The Pazzi were a noble Florentine family in the Middle Ages. Their main trade during the fifteenth century was banking. In the aftermath of the Pazzi conspiracy in 1478, members of the family were banished from Florence and their property was confiscated; anyone named Pazzi had to take a new name.

Current regionTuscany
Place of originRepublic of Florence

History of the family

The traditional story is that the family was founded by Pazzo di Ranieri, first man over the walls during the Siege of Jerusalem of 1099, during the First Crusade, who returned to Florence with flints supposedly from the Holy Sepulchre, which were kept at Santi Apostoli and used on Holy Saturday to re-kindle fire in the city.[1][2]:131 The historical basis of this legend has been in question since the work of Luigi Passerini Orsini de' Rilli in the mid-nineteenth century.[1]

The first apparently historical figure in the family is the Jacopo de' Pazzi il Vecchio who was a captain of the Florentine (Guelph) cavalry at the battle of Montaperti on 4 September 1260, and whose hand was treacherously severed by Bocca degli Abati, causing the standard to fall.[3] His son Pazzino di Jacopo de' Pazzi was a Black Guelph and a follower of Charles de Valois.[3]

Andrea de' Pazzi was the patron of the chapter-house for the Franciscan community at the Basilica of Santa Croce, Florence and commissioned construction of the Pazzi Chapel.

His son Jacopo de' Pazzi became head of the family in 1464.[2]:131

Guglielmo di Antonio de' Pazzi married Bianca de' Medici, sister of Lorenzo de' Medici, in 1460;[3] Cosimo de' Pazzi, the sixth of their sixteen children, became archbishop of Florence in 1508.[4]

Francesco de' Pazzi was one of the instigators of the Pazzi Conspiracy in 1477–78. He, Jacopo de' Pazzi and Jacopo's brother Renato de' Pazzi were executed after the plot failed.[2]:141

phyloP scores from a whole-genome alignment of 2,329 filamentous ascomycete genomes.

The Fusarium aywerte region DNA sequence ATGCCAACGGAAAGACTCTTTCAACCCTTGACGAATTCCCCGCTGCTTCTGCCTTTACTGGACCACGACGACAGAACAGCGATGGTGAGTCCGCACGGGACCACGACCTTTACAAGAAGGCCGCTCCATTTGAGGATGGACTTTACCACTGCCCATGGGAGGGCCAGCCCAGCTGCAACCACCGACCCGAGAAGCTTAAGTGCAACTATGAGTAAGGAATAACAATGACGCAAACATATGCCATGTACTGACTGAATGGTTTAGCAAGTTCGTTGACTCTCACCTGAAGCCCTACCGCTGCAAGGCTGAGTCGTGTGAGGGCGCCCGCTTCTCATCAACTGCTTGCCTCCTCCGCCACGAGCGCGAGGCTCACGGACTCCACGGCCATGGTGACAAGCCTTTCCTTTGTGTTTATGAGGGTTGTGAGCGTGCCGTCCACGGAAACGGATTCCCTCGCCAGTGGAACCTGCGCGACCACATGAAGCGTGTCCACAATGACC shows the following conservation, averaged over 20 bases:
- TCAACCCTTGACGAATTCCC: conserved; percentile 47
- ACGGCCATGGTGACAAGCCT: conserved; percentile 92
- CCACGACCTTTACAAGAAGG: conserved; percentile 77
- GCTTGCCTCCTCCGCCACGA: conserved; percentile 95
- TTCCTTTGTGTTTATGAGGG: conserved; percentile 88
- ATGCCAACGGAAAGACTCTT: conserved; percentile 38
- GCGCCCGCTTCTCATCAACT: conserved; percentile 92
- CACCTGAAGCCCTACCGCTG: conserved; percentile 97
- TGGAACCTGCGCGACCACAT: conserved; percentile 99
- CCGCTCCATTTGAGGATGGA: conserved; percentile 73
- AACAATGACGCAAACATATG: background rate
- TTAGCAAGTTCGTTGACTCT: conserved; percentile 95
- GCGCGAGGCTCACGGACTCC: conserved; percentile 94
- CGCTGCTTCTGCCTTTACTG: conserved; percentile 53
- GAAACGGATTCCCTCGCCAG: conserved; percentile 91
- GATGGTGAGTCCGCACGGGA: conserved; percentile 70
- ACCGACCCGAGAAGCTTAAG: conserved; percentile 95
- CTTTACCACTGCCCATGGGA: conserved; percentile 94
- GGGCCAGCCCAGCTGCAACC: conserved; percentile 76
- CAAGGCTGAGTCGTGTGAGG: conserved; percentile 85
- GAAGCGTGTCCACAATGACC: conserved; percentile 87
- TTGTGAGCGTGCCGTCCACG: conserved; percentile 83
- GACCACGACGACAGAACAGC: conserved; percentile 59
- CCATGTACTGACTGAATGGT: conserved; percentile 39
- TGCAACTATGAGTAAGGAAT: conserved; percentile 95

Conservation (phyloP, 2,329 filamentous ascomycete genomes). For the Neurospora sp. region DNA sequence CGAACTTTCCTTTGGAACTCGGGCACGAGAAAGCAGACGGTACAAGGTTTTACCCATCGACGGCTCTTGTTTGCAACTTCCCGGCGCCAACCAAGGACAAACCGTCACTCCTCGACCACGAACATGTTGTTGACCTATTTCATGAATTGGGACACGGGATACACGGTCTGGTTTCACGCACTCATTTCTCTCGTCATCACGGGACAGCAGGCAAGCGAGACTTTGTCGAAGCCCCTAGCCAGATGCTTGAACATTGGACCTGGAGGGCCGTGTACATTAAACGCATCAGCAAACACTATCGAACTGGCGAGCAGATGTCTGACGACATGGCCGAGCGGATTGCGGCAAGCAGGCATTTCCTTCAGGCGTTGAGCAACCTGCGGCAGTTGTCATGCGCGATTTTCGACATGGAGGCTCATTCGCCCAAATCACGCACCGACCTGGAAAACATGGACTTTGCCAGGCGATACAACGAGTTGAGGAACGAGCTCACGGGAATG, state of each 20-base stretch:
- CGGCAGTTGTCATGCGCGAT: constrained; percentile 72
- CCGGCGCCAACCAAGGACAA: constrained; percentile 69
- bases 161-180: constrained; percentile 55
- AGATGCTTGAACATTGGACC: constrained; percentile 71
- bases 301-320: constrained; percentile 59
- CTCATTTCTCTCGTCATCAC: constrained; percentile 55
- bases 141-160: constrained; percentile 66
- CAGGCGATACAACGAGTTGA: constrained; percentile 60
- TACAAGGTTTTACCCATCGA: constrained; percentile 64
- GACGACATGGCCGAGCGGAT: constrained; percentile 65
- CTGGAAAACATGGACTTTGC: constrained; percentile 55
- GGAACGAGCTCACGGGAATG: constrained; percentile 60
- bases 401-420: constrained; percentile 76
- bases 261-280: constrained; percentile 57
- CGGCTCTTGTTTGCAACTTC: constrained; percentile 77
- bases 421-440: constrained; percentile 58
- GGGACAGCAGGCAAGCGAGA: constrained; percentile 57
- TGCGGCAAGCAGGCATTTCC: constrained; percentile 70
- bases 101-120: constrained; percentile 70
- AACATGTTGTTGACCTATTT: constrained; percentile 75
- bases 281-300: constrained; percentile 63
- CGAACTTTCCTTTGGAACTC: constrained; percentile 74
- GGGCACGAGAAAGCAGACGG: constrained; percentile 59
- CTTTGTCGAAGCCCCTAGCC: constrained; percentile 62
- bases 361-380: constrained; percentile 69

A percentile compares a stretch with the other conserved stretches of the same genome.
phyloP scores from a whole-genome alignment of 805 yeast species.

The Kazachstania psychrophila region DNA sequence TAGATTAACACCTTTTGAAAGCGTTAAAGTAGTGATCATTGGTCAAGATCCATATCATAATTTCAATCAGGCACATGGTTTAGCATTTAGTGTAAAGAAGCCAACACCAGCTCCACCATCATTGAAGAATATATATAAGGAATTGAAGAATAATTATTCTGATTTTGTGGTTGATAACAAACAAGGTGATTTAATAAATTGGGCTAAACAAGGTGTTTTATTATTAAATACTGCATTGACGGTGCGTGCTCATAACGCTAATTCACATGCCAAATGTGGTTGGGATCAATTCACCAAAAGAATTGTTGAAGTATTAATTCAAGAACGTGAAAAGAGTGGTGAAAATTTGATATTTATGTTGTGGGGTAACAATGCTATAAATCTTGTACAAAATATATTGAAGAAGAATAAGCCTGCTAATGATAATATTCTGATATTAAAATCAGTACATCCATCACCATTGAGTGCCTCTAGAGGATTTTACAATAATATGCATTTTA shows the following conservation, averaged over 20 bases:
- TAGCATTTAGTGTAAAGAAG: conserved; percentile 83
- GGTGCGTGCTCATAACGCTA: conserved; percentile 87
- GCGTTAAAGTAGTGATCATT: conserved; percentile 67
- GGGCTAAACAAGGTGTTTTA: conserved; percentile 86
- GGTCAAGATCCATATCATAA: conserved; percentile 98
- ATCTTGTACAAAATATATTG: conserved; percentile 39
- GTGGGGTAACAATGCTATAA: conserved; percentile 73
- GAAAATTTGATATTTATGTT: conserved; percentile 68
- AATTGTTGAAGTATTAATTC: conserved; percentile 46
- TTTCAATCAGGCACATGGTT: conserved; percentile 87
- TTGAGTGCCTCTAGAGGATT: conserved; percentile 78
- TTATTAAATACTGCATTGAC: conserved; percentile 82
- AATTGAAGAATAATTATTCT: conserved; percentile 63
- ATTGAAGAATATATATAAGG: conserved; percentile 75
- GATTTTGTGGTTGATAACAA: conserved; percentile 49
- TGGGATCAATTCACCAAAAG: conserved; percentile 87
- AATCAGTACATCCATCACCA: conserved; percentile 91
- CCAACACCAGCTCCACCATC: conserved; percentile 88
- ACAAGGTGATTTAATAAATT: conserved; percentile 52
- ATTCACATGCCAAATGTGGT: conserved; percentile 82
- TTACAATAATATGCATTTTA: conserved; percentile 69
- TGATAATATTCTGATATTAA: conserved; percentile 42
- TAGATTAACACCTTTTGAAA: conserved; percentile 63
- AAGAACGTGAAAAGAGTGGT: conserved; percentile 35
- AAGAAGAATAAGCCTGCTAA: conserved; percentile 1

Raffaele de' Pazzi was a condottiere; he died at the Battle of Ravenna in 1512.[5]

Maria Maddalena de' Pazzi (1566–1607) was a Carmelite nun and mystic;[6]:218 she was canonised in 1669.[7]:149

Pazzi Chapel

The Pazzi Chapel was designed by Filippo Brunelleschi.[8] Construction began in 1442 in a cloister of the Franciscan church of Santa Croce.[9] The High-Renaissance design is restrained and sober, using pietra serena and white plaster in geometric designs, generally unrelieved by colour, and capped with a hemispherical dome, completed after Brunelleschi's death according to his plans.

Palaces in Florence

  1. Palazzo Pazzi (Palazzo Pazzi-Quaratesi): The main seat of the family, at canto Pazzi, where Borgo degli Albizi crosses via del Proconsolo, was commissioned by Jacopo de' Pazzi, and built circa 1462–72 to designs by Giuliano da Maiano. Above its traditionally rusticated ground floor of the yellow-ochre sandstone, it had a then-novel stuccoed first and second floor, with delicate designs in the windows influenced by Brunelleschi. The central court is surrounded on three sides by round-headed arcading, with circular bosses in the spandrels.
  2. Palazzo Pazzi Ammannati: a smaller palace in the Borgo degli Albizi, between Palazzo Ramirez de Montalvo and the Palazzo Nonfinito. It houses a section of the Museum of Natural History of Florence, and hosts temporary exhibitions. The façade is attributed to Bartolomeo Ammannati.

Pazzi conspiracy